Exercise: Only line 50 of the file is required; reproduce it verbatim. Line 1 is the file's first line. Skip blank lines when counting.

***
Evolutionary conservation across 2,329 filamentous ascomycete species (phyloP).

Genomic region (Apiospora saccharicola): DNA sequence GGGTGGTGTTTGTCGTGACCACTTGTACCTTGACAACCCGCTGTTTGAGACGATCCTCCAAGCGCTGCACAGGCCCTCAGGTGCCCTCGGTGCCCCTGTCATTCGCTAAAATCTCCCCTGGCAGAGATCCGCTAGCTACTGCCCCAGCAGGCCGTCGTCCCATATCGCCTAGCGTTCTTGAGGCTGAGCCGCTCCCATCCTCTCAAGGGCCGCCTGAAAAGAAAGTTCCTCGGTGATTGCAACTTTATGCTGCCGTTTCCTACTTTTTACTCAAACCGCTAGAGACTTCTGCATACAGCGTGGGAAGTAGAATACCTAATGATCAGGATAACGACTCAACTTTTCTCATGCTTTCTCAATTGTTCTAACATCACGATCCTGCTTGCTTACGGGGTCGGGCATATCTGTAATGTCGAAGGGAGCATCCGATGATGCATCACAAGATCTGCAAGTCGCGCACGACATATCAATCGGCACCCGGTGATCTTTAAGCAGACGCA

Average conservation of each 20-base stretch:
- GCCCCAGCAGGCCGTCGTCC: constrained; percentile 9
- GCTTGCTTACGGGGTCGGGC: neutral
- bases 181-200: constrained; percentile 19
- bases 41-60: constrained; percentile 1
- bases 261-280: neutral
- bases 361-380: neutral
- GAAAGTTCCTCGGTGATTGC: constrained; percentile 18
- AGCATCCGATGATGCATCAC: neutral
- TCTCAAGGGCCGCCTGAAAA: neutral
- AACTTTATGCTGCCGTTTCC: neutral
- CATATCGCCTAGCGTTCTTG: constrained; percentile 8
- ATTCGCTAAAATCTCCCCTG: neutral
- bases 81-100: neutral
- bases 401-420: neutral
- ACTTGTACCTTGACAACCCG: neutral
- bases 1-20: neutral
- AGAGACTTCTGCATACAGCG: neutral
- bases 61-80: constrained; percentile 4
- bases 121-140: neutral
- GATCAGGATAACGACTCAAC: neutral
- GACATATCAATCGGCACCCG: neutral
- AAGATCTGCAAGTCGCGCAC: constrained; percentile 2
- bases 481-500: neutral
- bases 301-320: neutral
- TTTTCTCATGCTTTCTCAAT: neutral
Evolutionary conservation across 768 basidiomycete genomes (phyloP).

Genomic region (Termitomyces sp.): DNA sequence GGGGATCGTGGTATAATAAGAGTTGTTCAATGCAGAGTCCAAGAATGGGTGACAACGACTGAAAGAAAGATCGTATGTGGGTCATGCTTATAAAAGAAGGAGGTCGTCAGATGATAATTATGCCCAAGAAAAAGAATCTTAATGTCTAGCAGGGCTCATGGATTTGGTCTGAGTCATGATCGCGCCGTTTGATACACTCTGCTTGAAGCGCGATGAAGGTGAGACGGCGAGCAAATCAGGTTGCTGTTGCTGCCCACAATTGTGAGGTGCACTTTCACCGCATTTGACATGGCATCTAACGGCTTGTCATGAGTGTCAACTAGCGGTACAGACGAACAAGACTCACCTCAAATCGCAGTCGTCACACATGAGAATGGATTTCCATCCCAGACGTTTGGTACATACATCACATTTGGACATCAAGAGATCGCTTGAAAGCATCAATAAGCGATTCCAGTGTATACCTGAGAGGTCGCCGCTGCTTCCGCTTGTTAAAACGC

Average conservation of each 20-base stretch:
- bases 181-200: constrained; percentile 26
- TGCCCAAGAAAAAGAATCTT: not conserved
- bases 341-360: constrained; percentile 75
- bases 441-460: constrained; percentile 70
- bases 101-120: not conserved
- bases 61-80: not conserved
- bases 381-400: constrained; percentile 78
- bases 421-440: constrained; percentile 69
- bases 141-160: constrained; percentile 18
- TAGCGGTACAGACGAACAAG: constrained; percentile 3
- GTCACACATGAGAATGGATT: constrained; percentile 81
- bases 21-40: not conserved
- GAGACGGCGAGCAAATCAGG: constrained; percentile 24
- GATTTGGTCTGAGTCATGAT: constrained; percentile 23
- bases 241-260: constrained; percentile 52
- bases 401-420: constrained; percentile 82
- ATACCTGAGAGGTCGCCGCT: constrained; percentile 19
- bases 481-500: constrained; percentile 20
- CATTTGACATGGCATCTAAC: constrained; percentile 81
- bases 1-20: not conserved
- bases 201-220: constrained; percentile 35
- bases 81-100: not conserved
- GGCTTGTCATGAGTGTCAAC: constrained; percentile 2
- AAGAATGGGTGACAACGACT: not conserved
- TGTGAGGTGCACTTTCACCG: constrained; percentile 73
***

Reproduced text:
- CATTTGACATGGCATCTAAC: constrained; percentile 81